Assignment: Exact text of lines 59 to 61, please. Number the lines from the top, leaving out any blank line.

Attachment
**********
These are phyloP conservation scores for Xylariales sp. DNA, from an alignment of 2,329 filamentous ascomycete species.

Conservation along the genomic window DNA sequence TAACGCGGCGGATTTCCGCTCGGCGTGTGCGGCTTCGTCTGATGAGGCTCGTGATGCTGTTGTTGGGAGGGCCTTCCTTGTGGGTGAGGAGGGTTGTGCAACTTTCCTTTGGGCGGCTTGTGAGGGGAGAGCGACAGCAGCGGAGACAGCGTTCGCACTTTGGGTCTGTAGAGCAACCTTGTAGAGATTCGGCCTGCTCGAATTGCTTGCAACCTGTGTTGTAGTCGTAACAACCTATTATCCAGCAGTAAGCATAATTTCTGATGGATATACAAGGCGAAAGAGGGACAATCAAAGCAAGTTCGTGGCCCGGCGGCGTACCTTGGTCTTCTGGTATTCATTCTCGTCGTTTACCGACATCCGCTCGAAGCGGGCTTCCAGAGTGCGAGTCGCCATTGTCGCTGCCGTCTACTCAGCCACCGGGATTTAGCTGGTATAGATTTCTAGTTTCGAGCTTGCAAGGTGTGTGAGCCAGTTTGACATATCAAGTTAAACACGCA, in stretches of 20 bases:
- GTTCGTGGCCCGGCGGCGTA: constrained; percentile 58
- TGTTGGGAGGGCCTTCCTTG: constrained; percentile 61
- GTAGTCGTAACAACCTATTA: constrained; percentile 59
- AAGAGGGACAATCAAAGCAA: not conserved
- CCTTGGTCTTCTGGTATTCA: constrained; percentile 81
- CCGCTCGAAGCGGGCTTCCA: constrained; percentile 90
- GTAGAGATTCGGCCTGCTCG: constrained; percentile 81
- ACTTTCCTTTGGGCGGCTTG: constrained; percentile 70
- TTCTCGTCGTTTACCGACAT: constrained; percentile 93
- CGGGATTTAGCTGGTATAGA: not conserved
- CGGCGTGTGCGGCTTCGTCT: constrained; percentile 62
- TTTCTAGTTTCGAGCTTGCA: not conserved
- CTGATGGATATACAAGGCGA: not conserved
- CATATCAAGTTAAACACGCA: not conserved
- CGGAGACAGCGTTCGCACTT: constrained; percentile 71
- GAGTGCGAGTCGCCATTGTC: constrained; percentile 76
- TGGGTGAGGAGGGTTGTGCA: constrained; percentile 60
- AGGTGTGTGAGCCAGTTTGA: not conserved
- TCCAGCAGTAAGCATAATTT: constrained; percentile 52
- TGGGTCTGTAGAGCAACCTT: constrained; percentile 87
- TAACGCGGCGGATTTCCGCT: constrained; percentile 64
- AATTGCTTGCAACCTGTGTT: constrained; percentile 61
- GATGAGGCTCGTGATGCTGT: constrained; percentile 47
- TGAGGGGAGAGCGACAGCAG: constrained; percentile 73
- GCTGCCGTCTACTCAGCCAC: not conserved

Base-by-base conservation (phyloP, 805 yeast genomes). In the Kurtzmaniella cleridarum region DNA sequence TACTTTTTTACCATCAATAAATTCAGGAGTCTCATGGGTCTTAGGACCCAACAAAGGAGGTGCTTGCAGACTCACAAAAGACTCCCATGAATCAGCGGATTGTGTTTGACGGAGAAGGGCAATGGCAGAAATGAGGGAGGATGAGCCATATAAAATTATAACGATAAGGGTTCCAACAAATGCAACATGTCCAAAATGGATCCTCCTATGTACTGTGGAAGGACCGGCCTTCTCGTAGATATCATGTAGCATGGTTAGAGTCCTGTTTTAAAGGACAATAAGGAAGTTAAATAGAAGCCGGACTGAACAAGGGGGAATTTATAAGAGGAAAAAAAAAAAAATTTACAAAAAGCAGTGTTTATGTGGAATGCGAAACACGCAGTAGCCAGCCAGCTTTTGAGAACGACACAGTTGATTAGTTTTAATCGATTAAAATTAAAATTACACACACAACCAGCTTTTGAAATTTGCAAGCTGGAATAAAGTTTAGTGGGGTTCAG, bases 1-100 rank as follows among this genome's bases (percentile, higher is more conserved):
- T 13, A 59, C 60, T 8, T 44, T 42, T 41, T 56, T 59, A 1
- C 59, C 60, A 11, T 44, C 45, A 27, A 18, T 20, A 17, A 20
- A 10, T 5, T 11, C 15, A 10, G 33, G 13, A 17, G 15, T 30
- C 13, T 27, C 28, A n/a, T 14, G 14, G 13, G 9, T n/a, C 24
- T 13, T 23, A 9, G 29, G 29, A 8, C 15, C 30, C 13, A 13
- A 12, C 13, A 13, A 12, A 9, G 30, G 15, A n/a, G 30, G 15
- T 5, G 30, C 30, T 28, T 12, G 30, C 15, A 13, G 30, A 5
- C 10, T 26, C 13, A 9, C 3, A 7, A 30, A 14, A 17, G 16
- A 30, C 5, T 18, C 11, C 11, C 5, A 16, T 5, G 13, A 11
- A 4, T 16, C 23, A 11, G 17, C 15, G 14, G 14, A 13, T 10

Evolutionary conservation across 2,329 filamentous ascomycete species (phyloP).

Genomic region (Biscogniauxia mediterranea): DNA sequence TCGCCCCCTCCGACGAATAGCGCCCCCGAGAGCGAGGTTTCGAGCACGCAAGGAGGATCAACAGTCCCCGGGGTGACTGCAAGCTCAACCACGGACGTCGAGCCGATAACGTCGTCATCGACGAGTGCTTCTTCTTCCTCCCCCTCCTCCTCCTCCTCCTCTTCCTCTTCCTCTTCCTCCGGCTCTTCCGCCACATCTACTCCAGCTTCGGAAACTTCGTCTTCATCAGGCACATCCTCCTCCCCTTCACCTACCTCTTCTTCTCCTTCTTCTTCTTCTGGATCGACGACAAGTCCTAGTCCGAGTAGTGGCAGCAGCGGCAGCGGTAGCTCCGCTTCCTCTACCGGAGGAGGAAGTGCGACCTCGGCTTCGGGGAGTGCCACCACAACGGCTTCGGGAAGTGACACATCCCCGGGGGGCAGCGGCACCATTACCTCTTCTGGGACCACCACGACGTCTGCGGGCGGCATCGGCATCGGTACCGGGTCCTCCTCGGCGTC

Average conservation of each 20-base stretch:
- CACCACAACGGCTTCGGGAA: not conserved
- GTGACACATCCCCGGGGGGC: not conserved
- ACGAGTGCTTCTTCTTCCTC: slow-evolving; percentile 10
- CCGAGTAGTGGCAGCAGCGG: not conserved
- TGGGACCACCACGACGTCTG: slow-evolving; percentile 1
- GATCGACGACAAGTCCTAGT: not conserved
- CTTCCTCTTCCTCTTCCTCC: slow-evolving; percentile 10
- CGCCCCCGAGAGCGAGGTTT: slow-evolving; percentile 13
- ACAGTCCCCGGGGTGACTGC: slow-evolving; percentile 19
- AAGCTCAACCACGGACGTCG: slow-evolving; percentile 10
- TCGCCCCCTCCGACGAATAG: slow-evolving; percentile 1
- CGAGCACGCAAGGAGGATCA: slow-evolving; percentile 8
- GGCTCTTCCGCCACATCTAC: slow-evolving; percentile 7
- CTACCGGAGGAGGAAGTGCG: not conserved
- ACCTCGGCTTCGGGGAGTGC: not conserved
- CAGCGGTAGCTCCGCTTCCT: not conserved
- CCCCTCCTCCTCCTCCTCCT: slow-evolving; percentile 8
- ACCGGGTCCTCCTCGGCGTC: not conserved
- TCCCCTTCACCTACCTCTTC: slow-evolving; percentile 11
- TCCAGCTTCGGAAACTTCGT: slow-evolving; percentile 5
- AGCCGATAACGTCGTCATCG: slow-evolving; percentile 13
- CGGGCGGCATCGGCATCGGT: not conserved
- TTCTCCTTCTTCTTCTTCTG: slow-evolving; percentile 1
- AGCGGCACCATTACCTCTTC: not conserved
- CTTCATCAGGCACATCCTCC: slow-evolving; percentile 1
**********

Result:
- ACCGGGTCCTCCTCGGCGTC: not conserved
- TCCCCTTCACCTACCTCTTC: slow-evolving; percentile 11
- TCCAGCTTCGGAAACTTCGT: slow-evolving; percentile 5